Why You Need to Get Serious About Your Personal Brand
Fifteen years ago nobody talked about your personal brand.
What a ridiculous concept! Your personal brand? Are you kidding me?
I’ve pretty much heard every insult on the topic…
“Personal branding???! These airheads who think they can conjure up something from zip need to get their heads out of their pretentious backsides.”
“These personal brand experts need to go out and get a real job” (as opposed to hanging out online slinging insults around, presumably)
And then there’s my personal favourite which isn’t so much an insult but more massively irresponsible advice for involved in online marketing…
“Stop worrying about your personal brand! Just be authentically you.” Aaargh!!!
Seriously??? You want to check out how I look, feel and sound when I get up in the morning??? It’s 100% authentically me, and that is not going to help any entrepreneur any time soon, I assure you.
It’s also worth mentioning that the ‘airhead’ who first floated the idea of personal branding was the business management writer Tom Peters in the 1997 Forbes article The Brand Called You.
Tom Peters’ In Search of Excellence was one of the first books I read when I embarked on my sales career, and it’s still one of the best I’ve read because no matter how technology makes us think we’re so much cleverer now… classics never go out of style.
There’s nothing like referencing James Bond to prove a point, is there?
Now whilst I would not and could not even feature on the same platform as Mr Peters, I’ve added a couple of points to consider now that we’re in the grip of social media.
If we’re online we’re more visible than ever, and so the reputation we work hard to nurture needs protecting.
Here are five reasons why, whether we like it or not, our personal brand is more important than we probably realise:
- People are judgmental – Try as we may not to be, we do it all the time. How a person dresses, the expression they wear on their face, how they empathise… It all helps us to form snap opinions that drive our perceptions.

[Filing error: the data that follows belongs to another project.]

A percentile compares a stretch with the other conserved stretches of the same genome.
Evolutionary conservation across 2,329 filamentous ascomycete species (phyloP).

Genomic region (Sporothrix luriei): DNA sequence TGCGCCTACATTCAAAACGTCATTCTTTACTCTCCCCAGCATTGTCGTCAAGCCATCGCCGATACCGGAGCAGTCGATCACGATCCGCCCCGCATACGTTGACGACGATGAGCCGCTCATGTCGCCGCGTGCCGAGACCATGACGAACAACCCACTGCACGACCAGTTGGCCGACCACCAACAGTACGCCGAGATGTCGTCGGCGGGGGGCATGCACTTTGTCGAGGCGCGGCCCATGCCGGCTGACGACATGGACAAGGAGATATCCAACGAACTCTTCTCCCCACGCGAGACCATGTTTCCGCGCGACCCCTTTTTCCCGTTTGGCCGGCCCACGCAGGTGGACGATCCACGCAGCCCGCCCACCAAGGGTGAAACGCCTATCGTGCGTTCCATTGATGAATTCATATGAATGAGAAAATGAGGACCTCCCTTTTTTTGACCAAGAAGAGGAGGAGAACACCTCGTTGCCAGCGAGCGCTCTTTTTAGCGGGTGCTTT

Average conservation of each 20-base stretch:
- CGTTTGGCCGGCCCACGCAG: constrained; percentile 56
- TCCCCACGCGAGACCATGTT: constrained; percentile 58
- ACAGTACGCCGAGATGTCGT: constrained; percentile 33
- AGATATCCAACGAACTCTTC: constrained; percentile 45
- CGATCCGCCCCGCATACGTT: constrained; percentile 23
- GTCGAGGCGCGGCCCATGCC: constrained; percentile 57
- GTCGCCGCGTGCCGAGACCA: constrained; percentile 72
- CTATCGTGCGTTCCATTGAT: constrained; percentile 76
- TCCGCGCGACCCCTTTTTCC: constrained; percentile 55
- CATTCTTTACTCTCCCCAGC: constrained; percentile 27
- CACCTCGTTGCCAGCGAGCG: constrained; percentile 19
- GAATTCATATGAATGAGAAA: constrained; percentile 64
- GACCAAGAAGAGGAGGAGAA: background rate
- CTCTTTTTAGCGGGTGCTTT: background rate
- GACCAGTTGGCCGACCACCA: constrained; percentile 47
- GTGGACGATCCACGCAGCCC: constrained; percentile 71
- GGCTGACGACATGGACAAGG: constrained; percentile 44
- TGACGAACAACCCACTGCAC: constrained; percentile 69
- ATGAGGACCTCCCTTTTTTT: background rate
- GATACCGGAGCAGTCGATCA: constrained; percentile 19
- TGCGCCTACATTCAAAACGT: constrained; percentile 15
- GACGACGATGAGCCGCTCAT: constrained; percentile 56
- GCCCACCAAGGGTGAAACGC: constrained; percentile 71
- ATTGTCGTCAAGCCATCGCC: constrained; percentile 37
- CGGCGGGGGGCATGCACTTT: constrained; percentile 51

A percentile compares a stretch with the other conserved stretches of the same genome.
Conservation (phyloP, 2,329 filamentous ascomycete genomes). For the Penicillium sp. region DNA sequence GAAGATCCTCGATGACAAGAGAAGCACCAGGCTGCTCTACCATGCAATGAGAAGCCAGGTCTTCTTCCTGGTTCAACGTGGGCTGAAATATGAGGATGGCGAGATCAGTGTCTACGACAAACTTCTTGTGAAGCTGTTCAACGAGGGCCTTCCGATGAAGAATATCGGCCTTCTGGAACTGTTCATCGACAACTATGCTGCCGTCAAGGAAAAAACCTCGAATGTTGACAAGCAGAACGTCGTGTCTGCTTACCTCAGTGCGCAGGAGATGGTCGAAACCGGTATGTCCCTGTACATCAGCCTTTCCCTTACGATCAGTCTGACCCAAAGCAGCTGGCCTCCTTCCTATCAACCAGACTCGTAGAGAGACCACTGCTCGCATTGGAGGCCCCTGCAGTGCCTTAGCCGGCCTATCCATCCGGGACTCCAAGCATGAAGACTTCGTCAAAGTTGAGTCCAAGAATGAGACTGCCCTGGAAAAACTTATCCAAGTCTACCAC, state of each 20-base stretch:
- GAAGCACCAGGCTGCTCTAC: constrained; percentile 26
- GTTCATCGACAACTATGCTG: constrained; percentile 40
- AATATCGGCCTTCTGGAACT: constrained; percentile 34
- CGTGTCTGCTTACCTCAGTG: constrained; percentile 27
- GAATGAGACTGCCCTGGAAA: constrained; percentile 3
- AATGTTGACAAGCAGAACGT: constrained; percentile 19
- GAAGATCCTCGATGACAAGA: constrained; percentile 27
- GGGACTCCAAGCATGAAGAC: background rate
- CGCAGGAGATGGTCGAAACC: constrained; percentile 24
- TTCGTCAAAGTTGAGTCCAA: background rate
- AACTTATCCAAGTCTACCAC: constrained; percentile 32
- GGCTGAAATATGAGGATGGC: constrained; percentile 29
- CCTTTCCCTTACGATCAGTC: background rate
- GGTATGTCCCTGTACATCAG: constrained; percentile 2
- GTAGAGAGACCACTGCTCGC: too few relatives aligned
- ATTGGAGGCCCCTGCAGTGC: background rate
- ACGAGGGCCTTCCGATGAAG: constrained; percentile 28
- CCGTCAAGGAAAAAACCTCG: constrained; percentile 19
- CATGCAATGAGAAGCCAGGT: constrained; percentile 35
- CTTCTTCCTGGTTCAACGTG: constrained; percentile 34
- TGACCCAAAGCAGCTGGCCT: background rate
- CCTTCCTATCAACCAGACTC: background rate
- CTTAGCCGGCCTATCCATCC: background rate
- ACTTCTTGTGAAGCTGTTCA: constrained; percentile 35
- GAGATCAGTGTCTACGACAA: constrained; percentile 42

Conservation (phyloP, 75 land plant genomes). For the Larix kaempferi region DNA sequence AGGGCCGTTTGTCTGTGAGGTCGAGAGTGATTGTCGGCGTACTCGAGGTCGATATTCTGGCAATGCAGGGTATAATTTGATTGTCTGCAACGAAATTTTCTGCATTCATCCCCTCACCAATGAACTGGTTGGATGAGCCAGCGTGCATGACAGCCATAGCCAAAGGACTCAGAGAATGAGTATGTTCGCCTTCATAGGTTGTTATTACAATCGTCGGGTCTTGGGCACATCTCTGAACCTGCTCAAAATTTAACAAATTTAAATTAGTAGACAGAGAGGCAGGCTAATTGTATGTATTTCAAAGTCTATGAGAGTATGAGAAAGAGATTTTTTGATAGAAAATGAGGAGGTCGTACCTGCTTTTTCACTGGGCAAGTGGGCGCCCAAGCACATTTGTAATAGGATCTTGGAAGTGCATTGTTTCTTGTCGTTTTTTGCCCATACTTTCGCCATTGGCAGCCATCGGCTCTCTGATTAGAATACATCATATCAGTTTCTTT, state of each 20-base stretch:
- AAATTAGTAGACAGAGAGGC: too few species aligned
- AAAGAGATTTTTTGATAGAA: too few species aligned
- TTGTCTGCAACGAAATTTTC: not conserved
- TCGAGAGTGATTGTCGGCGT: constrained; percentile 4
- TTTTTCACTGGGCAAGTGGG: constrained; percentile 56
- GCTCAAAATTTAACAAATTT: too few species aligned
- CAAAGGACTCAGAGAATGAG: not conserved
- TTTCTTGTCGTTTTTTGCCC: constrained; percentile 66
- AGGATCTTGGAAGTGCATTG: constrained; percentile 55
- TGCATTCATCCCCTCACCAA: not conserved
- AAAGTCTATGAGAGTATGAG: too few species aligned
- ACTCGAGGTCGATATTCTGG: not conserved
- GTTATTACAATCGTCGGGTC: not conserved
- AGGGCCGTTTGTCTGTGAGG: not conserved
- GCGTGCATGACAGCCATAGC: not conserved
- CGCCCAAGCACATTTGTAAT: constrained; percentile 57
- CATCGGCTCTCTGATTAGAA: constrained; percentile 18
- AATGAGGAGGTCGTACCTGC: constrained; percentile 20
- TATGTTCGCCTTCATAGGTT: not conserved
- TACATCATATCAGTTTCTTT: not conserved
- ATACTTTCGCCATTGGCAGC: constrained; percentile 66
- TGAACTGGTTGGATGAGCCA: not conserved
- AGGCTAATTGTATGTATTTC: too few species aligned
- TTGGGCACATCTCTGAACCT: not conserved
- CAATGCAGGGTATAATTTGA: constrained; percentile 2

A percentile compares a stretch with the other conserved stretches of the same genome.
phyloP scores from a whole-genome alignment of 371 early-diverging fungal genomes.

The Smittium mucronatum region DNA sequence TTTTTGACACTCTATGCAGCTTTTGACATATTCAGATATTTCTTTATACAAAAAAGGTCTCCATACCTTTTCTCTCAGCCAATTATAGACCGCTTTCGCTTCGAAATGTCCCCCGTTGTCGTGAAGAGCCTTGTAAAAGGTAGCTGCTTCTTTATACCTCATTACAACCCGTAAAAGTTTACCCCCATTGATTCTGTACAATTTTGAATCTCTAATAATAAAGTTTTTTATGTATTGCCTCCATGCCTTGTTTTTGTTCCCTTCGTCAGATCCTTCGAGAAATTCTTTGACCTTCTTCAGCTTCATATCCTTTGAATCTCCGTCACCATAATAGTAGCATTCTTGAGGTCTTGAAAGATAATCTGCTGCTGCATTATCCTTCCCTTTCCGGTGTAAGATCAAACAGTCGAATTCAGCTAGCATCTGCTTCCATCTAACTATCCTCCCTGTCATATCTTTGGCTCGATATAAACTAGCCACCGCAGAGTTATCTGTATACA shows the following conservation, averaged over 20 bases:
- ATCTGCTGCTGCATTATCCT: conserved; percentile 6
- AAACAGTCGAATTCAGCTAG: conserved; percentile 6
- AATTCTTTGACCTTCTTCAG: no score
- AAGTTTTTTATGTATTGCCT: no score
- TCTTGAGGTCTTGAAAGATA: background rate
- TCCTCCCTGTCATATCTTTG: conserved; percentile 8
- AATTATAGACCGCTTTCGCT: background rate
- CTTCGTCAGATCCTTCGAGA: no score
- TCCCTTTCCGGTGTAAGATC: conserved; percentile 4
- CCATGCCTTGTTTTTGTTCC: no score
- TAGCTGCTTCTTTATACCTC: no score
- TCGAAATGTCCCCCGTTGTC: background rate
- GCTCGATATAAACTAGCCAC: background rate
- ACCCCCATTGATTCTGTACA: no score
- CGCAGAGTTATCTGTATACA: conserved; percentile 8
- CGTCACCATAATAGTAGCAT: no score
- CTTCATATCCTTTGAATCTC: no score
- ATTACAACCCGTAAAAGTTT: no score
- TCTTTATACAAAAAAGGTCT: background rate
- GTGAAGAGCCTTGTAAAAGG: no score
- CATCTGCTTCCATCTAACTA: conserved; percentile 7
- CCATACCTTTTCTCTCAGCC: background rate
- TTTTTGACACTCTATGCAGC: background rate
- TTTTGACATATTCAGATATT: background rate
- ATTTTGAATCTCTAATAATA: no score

- If we don’t paint a picture for people, they’ll paint their own – Let me explain what I mean by that statement… Did you ever find yourself having finally met someone face-to-face after months of speaking to them on the phone, saying to yourself “they don’t look anything like I thought they would…”? That’s because our minds fill in the blanks when information is missing without us even realising. When we don’t present ourselves in the way we want to be seen, we can expect people to draw conclusions about us that we’ll probably not be too keen on.
- People buy from people – To quote my old sales manager, “the one objection that’ll stop people buying from you that you can’t do anything about is this: ‘I don’t like you’…” And he was right, and what’s more, we’ve lost sight of this as we create our digital presence, tailor our custom audiences and pose for our profile photographs. When people like you, they’ll help you, buy from you, recommend you to their friends, which leads me on to…
- Recommendations and testimonials are gold – When someone recommends you to their network, you fast-track the buying cycle. No longer is it necessary to prove your worth, value or integrity because the trusted word of your sponsor has done all that. With strong personal brands come powerful reputations, and that should never be underestimated.
- You can’t buy a strong personal brand – This is why most struggle with the concept, in my opinion. Let’s face it, money can buy a lot of things but it will never buy you respect, reputation or trust, and that’s what an established, strong personal brand will convey to those important to you and your business. Call me old-fashioned but I think that’s quite valuable.
So it may be that you prefer to think of personal branding as ‘reputation’, or ‘image’, or ‘public perception’… If the terminology is what you struggle with then use something else. It really doesn’t matter. If I’m honest I’m not completely sold on ‘personal branding’; it suggests to me something that’s manufactured and potentially false which it absolutely isn’t. Maybe it needs to be rebranded… [drifts off in another direction]
But whatever you do, always bear this in mind: the day we no longer need to worry about the impression we’re making will be the day we’re so successful we don’t need to care anymore. At which point we can retire our personal brand… with a slap on the back for a job well done.